Debye colloquium - Prof. dr. Alfons van Blaaderen (SCMB)

Title: Self-Assembly of Supraparticles: A powerful general approach to structure matter on multiple length scales

Abstract: “There is plenty of room at the bottom” is a quote from a talk of Richard Feynman given in 1959 often used by those in the field of nanoscience to indicate the immense possibilities and opportunities if we would have the ability to manipulate atoms and molecules individually to build up new materials on the nanoscale. In this talk we will try to make the case that there is even much more room and there are even more opportunities if we start structuring matter not only at the nanoscale, but additionally on multiple length scales. Examples of such opportunities are the realization of materials with properties that originally were not yet existing in nature, such as materials having a negative refractive index or a complete photonic bandgap for light of a certain frequency range. We will show that slow evaporation of emulsion droplets filled with colloidal particles is a general way to arrive at materials organized at different length scales by self-assembly (SA) [1-7] and that subsequently the resulting supraparticles (SPs) can themselves be self-organized as well, creating a powerful multitude of structural and compositional possibilities. Additionally, we will show that both for single sized [1] and binary [2] dispersions of colloids interacting with a hard interaction potential SA inside a spherical boundary condition results in equilibrium phases with icosahedral symmetry and are thus different from bulk phases up until SPs composed of 100.000 particles! Deviations from a spherical shape can be used to induce directional attachment of the particles inside the SPs [3]. Next to many possible applications in fields like catalysis, sensing [4], lighting [5-7], structural colors, (nano)photonics [5-6] (including lasing [7]), quantum matter [3] and sustainability research in general, supraparticles have and are thus leading to new insights into fundamental questions in condensed matter science as well.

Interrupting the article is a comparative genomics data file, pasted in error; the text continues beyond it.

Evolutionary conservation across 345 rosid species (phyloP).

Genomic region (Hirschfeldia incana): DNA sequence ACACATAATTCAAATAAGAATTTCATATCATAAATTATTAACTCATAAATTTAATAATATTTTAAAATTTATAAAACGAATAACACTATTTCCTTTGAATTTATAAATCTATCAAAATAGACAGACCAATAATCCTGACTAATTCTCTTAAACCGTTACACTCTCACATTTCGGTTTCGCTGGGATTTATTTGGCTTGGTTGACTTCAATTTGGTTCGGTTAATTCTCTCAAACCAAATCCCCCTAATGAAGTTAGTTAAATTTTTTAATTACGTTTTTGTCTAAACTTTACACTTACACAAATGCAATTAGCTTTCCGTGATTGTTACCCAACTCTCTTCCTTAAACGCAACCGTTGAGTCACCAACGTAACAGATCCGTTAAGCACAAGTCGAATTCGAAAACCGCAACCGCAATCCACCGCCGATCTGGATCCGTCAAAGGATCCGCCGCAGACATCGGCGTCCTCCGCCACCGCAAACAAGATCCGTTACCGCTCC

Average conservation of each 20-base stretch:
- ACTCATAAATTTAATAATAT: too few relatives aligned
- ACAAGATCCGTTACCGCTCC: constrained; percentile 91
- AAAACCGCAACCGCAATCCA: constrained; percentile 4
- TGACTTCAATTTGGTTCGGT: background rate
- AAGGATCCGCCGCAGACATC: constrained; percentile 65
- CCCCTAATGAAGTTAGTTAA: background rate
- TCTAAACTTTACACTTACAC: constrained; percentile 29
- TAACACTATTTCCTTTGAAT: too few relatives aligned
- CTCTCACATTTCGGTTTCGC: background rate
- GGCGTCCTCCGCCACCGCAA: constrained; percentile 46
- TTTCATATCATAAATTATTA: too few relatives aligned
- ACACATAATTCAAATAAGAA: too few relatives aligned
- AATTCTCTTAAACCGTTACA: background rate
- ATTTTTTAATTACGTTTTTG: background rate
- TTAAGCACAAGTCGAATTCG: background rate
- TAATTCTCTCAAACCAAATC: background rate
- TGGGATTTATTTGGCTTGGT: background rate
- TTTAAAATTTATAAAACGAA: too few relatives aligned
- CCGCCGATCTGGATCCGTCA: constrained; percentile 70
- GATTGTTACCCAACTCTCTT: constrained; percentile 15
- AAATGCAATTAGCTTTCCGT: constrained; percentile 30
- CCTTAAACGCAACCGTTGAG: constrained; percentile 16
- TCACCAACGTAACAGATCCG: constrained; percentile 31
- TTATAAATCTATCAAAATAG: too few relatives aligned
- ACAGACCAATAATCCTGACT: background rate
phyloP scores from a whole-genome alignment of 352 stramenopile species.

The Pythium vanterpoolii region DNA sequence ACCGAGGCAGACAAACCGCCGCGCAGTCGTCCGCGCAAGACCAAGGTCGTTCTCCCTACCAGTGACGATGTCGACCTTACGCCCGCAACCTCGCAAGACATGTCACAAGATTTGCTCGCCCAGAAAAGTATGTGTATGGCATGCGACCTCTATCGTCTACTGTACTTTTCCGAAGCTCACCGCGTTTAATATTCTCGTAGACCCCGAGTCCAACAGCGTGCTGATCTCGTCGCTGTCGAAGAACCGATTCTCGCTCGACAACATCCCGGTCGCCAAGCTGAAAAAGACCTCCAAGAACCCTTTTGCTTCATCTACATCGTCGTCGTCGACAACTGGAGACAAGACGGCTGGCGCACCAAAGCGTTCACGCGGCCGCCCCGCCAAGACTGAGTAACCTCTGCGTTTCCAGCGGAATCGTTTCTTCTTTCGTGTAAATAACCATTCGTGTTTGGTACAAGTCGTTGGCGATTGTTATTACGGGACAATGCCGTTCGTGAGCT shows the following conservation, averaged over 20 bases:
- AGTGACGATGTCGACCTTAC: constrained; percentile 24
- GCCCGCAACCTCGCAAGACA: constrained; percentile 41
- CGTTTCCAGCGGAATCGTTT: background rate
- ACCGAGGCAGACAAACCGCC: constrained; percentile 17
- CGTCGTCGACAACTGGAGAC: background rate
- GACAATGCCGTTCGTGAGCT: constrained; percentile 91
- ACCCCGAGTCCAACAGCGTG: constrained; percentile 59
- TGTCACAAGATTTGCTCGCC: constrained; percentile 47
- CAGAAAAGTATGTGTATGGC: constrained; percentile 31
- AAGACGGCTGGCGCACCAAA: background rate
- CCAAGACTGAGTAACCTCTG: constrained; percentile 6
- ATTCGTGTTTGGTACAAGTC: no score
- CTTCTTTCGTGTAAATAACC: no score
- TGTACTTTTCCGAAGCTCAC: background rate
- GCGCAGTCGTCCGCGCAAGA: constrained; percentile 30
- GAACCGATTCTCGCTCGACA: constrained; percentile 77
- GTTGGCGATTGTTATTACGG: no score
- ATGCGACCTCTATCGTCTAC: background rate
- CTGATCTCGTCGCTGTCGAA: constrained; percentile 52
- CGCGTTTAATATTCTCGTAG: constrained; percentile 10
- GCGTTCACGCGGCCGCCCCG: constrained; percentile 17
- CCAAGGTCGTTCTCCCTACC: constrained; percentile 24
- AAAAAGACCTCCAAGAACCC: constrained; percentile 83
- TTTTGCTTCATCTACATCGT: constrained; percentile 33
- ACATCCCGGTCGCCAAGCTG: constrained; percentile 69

1) Entropy-driven formation of large icosahedral colloidal clusters by spherical confinement, de Nijs, et al., Dijkstra, AvB, Nature Materials 14, 56-60 (2015).
2) Binary icosahedral clusters of hard spheres in spherical confinement, Wang, Dasgupta, van der Wee, et al.Dijkstra AvB, Nature Physics 17, 128–134 (2021).
3) Interplay between spherical confinement and particle shape on the self-assembly of rounded cubes, Wang, Murray, Dijkstra, et al., AvB, Nature Comm., 8, 2228 (2018).
4) Determination of the positions and orientations of concentrated rod-like colloids from 3D microscopy data, Besseling, et al, Dijkstra, AvB, J. of Phys: Cond. Mat., 27, 194109 (2015)
5) Shape-dependent multi-exciton emission and whispering gallery modes in supraparticles of CdSe/multi-shell quantum dots, Vanmaekelbergh, et al., AvB, ACS Nano,9, 3942 (2015).
6) Composite Supraparticles with Tunable Light Emission, Montanarella, et al. Rabouw, Bals, Baesjou, Vanmaekelbergh, AvB, ACS Nano, 11 (9), 9136-9142(2017).
7) Lasing Supraparticles Self-Assembled from Nanocrystals, Montanarella, Urbonas, et al. Baesjou, , AvB, , Stöferle, Vanmaekelbergh, ACS Nano,12 (12), 12788-12794 (2018).


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